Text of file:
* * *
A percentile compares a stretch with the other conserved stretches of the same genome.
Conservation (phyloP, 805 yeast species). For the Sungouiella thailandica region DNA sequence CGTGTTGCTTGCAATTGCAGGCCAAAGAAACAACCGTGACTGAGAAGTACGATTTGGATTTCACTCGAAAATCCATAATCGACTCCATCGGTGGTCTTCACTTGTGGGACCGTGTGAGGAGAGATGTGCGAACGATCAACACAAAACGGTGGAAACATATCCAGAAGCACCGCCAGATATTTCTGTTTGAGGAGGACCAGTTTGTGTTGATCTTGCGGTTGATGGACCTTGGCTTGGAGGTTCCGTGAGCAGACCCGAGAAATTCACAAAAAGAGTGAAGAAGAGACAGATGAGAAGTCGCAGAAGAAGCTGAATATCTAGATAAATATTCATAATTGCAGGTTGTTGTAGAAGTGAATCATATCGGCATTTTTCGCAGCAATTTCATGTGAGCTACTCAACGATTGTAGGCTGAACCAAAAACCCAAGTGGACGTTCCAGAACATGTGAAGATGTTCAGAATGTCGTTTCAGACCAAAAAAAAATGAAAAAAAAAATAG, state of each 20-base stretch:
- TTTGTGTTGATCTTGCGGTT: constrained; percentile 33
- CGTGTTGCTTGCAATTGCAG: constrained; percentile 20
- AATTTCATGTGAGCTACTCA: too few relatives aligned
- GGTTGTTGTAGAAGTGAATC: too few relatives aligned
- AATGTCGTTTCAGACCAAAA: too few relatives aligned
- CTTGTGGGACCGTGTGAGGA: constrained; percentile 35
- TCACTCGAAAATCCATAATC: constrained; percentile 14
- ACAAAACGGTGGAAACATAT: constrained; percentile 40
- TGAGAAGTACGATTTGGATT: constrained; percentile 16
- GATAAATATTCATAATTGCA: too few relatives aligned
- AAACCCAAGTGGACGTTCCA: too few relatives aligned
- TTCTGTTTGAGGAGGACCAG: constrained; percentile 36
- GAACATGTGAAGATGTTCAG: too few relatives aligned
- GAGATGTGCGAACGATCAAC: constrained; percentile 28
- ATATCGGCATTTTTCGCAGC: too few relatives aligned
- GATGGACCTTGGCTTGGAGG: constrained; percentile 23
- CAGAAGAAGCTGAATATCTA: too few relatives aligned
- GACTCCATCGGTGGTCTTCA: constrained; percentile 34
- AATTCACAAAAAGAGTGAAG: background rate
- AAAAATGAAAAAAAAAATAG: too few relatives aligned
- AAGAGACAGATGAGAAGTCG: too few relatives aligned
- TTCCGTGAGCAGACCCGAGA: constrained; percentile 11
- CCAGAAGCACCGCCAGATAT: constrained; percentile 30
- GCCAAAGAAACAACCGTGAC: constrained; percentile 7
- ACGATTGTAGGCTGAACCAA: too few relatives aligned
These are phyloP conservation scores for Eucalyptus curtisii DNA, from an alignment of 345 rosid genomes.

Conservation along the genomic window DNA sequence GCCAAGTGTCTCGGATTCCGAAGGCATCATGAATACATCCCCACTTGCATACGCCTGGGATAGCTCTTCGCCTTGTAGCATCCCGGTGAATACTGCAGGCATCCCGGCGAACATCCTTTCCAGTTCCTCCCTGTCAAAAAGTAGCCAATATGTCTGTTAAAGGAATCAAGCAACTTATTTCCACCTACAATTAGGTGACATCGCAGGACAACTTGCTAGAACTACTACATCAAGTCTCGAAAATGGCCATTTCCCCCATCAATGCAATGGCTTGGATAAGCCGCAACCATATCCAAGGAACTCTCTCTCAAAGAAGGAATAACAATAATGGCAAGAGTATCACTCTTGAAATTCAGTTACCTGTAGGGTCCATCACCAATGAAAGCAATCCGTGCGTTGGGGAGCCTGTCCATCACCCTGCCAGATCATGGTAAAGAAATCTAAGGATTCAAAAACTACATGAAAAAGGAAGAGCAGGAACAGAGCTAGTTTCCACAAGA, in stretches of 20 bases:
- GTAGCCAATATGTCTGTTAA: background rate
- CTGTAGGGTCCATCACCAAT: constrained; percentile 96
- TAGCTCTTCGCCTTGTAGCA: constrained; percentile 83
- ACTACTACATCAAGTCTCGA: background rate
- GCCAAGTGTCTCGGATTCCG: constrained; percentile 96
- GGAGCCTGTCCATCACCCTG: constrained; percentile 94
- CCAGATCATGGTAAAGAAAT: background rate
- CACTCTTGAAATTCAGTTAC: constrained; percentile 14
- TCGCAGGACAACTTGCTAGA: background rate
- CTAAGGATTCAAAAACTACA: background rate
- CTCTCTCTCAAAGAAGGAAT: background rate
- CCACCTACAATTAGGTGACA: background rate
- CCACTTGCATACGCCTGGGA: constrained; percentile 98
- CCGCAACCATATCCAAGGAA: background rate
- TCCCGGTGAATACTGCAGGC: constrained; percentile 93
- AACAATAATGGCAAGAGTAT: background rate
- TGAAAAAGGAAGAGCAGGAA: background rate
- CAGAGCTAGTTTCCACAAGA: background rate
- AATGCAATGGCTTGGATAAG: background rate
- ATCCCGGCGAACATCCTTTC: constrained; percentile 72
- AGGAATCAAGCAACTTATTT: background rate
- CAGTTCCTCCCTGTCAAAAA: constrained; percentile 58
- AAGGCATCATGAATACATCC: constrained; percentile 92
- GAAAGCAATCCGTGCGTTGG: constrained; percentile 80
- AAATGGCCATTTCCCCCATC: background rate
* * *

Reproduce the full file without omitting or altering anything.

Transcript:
A percentile compares a stretch with the other conserved stretches of the same genome.
Conservation (phyloP, 805 yeast species). For the Sungouiella thailandica region DNA sequence CGTGTTGCTTGCAATTGCAGGCCAAAGAAACAACCGTGACTGAGAAGTACGATTTGGATTTCACTCGAAAATCCATAATCGACTCCATCGGTGGTCTTCACTTGTGGGACCGTGTGAGGAGAGATGTGCGAACGATCAACACAAAACGGTGGAAACATATCCAGAAGCACCGCCAGATATTTCTGTTTGAGGAGGACCAGTTTGTGTTGATCTTGCGGTTGATGGACCTTGGCTTGGAGGTTCCGTGAGCAGACCCGAGAAATTCACAAAAAGAGTGAAGAAGAGACAGATGAGAAGTCGCAGAAGAAGCTGAATATCTAGATAAATATTCATAATTGCAGGTTGTTGTAGAAGTGAATCATATCGGCATTTTTCGCAGCAATTTCATGTGAGCTACTCAACGATTGTAGGCTGAACCAAAAACCCAAGTGGACGTTCCAGAACATGTGAAGATGTTCAGAATGTCGTTTCAGACCAAAAAAAAATGAAAAAAAAAATAG, state of each 20-base stretch:
- TTTGTGTTGATCTTGCGGTT: constrained; percentile 33
- CGTGTTGCTTGCAATTGCAG: constrained; percentile 20
- AATTTCATGTGAGCTACTCA: too few relatives aligned
- GGTTGTTGTAGAAGTGAATC: too few relatives aligned
- AATGTCGTTTCAGACCAAAA: too few relatives aligned
- CTTGTGGGACCGTGTGAGGA: constrained; percentile 35
- TCACTCGAAAATCCATAATC: constrained; percentile 14
- ACAAAACGGTGGAAACATAT: constrained; percentile 40
- TGAGAAGTACGATTTGGATT: constrained; percentile 16
- GATAAATATTCATAATTGCA: too few relatives aligned
- AAACCCAAGTGGACGTTCCA: too few relatives aligned
- TTCTGTTTGAGGAGGACCAG: constrained; percentile 36
- GAACATGTGAAGATGTTCAG: too few relatives aligned
- GAGATGTGCGAACGATCAAC: constrained; percentile 28
- ATATCGGCATTTTTCGCAGC: too few relatives aligned
- GATGGACCTTGGCTTGGAGG: constrained; percentile 23
- CAGAAGAAGCTGAATATCTA: too few relatives aligned
- GACTCCATCGGTGGTCTTCA: constrained; percentile 34
- AATTCACAAAAAGAGTGAAG: background rate
- AAAAATGAAAAAAAAAATAG: too few relatives aligned
- AAGAGACAGATGAGAAGTCG: too few relatives aligned
- TTCCGTGAGCAGACCCGAGA: constrained; percentile 11
- CCAGAAGCACCGCCAGATAT: constrained; percentile 30
- GCCAAAGAAACAACCGTGAC: constrained; percentile 7
- ACGATTGTAGGCTGAACCAA: too few relatives aligned
These are phyloP conservation scores for Eucalyptus curtisii DNA, from an alignment of 345 rosid genomes.

Conservation along the genomic window DNA sequence GCCAAGTGTCTCGGATTCCGAAGGCATCATGAATACATCCCCACTTGCATACGCCTGGGATAGCTCTTCGCCTTGTAGCATCCCGGTGAATACTGCAGGCATCCCGGCGAACATCCTTTCCAGTTCCTCCCTGTCAAAAAGTAGCCAATATGTCTGTTAAAGGAATCAAGCAACTTATTTCCACCTACAATTAGGTGACATCGCAGGACAACTTGCTAGAACTACTACATCAAGTCTCGAAAATGGCCATTTCCCCCATCAATGCAATGGCTTGGATAAGCCGCAACCATATCCAAGGAACTCTCTCTCAAAGAAGGAATAACAATAATGGCAAGAGTATCACTCTTGAAATTCAGTTACCTGTAGGGTCCATCACCAATGAAAGCAATCCGTGCGTTGGGGAGCCTGTCCATCACCCTGCCAGATCATGGTAAAGAAATCTAAGGATTCAAAAACTACATGAAAAAGGAAGAGCAGGAACAGAGCTAGTTTCCACAAGA, in stretches of 20 bases:
- GTAGCCAATATGTCTGTTAA: background rate
- CTGTAGGGTCCATCACCAAT: constrained; percentile 96
- TAGCTCTTCGCCTTGTAGCA: constrained; percentile 83
- ACTACTACATCAAGTCTCGA: background rate
- GCCAAGTGTCTCGGATTCCG: constrained; percentile 96
- GGAGCCTGTCCATCACCCTG: constrained; percentile 94
- CCAGATCATGGTAAAGAAAT: background rate
- CACTCTTGAAATTCAGTTAC: constrained; percentile 14
- TCGCAGGACAACTTGCTAGA: background rate
- CTAAGGATTCAAAAACTACA: background rate
- CTCTCTCTCAAAGAAGGAAT: background rate
- CCACCTACAATTAGGTGACA: background rate
- CCACTTGCATACGCCTGGGA: constrained; percentile 98
- CCGCAACCATATCCAAGGAA: background rate
- TCCCGGTGAATACTGCAGGC: constrained; percentile 93
- AACAATAATGGCAAGAGTAT: background rate
- TGAAAAAGGAAGAGCAGGAA: background rate
- CAGAGCTAGTTTCCACAAGA: background rate
- AATGCAATGGCTTGGATAAG: background rate
- ATCCCGGCGAACATCCTTTC: constrained; percentile 72
- AGGAATCAAGCAACTTATTT: background rate
- CAGTTCCTCCCTGTCAAAAA: constrained; percentile 58
- AAGGCATCATGAATACATCC: constrained; percentile 92
- GAAAGCAATCCGTGCGTTGG: constrained; percentile 80
- AAATGGCCATTTCCCCCATC: background rate